One year, two decks.

I slept on the living room couch for an hour on the morning of July 29, 2016. I would have savored the nap more had I known it would be perhaps the best sleep that I would get for another year.


I had arrived back home on a redeye flight following a conference in San Diego. The previous afternoon at 3:30pm, I had been in the middle of teaching a seminar when I received a call from my dermatologist who instructed me to call her back as soon as I was able. By the time my seminar was over, the clinic was closed and I’d have to wait until the next morning to try her again. The news she had to share would have weighed heavily on my mind if not for shear exhaustion, a rescheduled flight in the middle of the night in Phoenix, and a throbbing left leg. On Monday morning, my dermatologist had removed a quarter-sized spot from my lower left leg. “Keep it from getting wet,” she warned, but paddle boarding on an inlet just off the Pacific Ocean was too much to pass up. Apparently ocean water does not play nicely with open wounds, and my lower leg became so swollen and painful that I upgraded my redeye seats to an exit row.

But now I had arrived home to my family for an exciting day. My wife’s first OB appointment to check on the health of our second baby was at 8:30am. I wouldn’t miss it for the world.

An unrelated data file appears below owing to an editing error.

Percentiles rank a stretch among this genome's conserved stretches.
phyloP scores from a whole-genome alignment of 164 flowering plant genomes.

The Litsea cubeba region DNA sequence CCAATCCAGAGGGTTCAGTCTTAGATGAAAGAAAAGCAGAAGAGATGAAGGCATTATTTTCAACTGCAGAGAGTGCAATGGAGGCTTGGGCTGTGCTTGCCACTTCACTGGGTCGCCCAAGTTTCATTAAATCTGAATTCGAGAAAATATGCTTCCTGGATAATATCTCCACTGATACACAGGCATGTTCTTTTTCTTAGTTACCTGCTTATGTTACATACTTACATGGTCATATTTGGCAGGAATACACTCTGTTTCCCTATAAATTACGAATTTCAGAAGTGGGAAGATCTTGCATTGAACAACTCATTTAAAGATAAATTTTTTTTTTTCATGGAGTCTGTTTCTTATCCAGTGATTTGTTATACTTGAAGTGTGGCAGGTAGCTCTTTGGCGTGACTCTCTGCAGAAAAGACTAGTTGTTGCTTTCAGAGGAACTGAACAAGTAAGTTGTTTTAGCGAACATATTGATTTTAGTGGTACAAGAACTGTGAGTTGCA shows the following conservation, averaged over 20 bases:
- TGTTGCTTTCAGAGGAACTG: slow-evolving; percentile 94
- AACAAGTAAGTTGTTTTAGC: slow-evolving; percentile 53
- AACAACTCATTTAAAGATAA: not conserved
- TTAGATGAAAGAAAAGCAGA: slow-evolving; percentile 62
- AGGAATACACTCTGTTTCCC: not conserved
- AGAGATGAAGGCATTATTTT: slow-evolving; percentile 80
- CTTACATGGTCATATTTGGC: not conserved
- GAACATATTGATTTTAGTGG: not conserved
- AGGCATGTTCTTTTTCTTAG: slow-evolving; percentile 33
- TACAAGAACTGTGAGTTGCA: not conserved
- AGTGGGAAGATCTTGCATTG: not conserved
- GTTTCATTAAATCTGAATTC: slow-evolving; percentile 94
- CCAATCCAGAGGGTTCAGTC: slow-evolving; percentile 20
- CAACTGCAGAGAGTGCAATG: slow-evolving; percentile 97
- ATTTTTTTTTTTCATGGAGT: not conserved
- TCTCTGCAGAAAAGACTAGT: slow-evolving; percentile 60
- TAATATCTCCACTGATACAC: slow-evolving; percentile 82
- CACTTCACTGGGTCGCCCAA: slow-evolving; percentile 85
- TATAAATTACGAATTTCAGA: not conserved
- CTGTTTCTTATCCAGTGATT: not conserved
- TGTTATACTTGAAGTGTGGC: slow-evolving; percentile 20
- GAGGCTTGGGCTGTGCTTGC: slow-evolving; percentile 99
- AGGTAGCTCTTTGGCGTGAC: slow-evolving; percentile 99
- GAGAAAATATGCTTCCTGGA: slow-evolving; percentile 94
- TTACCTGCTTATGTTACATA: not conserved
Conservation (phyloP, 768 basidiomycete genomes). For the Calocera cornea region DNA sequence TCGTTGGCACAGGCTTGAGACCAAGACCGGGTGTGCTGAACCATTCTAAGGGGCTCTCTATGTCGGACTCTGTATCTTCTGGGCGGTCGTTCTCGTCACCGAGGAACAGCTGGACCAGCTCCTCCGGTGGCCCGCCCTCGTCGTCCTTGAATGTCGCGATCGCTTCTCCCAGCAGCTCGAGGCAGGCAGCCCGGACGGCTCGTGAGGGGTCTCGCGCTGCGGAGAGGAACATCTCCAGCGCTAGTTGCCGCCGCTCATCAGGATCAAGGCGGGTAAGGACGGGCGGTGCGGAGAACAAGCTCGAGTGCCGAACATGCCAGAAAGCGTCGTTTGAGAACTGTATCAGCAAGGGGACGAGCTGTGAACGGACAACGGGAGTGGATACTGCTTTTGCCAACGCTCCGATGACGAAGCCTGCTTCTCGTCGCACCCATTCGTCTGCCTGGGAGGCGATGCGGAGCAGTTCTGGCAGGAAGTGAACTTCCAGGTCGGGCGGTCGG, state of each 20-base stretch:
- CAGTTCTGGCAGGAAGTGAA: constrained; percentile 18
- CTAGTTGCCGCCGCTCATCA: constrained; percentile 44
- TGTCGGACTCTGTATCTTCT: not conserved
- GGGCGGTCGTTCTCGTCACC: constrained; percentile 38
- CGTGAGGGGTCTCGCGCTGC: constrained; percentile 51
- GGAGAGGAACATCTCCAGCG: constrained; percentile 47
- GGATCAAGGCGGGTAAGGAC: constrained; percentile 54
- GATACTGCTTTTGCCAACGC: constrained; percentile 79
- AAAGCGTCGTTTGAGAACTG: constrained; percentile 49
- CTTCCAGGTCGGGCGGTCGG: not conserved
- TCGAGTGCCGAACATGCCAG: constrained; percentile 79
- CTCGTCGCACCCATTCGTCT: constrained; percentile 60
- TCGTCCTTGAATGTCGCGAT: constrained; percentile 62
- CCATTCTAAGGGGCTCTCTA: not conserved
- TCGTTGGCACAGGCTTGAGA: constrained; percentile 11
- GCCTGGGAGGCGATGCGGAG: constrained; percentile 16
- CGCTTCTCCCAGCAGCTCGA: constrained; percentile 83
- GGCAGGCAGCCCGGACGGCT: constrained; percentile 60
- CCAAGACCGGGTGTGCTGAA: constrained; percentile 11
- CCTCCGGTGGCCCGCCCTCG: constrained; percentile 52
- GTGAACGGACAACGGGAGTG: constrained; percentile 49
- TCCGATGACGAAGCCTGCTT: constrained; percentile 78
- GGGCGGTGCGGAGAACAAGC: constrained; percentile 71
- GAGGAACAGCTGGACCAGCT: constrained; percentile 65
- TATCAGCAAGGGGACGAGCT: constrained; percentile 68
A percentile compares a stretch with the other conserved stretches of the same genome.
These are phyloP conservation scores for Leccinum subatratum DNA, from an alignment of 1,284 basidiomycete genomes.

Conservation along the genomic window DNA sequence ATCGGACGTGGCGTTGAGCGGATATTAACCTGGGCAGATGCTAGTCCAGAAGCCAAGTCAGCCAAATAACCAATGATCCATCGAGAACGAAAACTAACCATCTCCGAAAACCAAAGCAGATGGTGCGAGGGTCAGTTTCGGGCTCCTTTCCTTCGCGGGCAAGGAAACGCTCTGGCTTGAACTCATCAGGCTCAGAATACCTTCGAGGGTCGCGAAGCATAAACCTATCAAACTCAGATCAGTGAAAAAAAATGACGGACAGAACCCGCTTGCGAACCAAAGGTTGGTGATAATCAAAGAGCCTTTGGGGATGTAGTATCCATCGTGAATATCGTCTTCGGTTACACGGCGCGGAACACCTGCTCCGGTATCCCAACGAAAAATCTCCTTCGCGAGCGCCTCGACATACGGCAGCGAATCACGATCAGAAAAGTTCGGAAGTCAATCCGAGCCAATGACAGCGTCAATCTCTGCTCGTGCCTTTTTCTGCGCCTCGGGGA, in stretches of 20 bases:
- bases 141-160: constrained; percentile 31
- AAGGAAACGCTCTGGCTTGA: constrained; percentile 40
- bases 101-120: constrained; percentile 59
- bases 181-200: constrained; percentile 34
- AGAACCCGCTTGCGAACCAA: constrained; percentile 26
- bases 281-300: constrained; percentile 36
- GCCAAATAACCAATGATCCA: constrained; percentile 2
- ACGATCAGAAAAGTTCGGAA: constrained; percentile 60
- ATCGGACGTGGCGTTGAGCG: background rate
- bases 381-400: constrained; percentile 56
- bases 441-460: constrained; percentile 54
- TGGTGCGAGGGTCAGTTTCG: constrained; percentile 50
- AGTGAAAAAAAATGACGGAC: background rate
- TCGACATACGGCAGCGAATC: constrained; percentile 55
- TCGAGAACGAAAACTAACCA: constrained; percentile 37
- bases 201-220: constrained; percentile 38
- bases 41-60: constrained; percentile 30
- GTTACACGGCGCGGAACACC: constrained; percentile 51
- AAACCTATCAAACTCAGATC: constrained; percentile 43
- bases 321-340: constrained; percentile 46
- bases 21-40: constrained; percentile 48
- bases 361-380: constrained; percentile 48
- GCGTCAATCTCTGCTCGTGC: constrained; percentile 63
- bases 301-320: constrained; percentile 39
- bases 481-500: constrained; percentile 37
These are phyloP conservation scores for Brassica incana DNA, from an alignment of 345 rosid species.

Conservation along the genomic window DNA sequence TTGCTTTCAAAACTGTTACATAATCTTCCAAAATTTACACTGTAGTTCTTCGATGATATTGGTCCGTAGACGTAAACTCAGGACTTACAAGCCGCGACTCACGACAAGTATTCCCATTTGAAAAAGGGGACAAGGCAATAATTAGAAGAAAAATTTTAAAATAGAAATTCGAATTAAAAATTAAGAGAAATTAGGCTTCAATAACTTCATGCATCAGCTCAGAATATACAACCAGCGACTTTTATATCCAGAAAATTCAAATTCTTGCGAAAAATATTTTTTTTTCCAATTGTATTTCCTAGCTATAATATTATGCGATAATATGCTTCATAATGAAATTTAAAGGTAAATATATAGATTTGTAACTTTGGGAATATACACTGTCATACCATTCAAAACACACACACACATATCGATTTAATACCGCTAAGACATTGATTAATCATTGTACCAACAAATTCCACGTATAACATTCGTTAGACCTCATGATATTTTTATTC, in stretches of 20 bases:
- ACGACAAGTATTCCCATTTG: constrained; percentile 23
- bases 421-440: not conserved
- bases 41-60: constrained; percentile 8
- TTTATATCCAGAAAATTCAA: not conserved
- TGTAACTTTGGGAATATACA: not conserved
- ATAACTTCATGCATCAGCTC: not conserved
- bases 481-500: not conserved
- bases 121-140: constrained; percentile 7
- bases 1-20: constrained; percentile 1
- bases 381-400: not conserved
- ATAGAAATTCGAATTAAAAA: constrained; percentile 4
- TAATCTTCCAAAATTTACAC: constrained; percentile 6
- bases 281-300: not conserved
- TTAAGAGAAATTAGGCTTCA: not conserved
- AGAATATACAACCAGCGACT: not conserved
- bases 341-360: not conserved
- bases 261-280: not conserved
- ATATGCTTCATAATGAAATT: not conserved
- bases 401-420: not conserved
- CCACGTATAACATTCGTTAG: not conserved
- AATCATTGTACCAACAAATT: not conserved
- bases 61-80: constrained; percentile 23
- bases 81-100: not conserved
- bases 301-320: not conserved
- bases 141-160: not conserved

“Uh oh” is never a phrase you want to hear in a doctor’s exam room.

After dropping off our daughter at daycare, we drove to the same clinic that had been home to so many of our appointments during the first pregnancy three years earlier. The same frontline person signed us in, the same nurse walked us to one of the same exam rooms, and the same doctor greeted us when she walked in the room after the same lengthy wait. We exchanged many of the same pleasantries, she asked many of the same questions, and she began the same exams. Finally she wheeled out the same little ultrasound machine to get a look at our baby.

“There’s baby and there’s the heart,” she said. “Just one!”

“Whew!” both my wife and I responded jokingly.


More silence.

Finally two words. “Uh oh.”


More silence.

Finally two words. “There’s two.”

I honestly cannot recall how long the rest of the appointment lasted, though I know from the amount of reading material with which we left the room that we must have talked for awhile longer.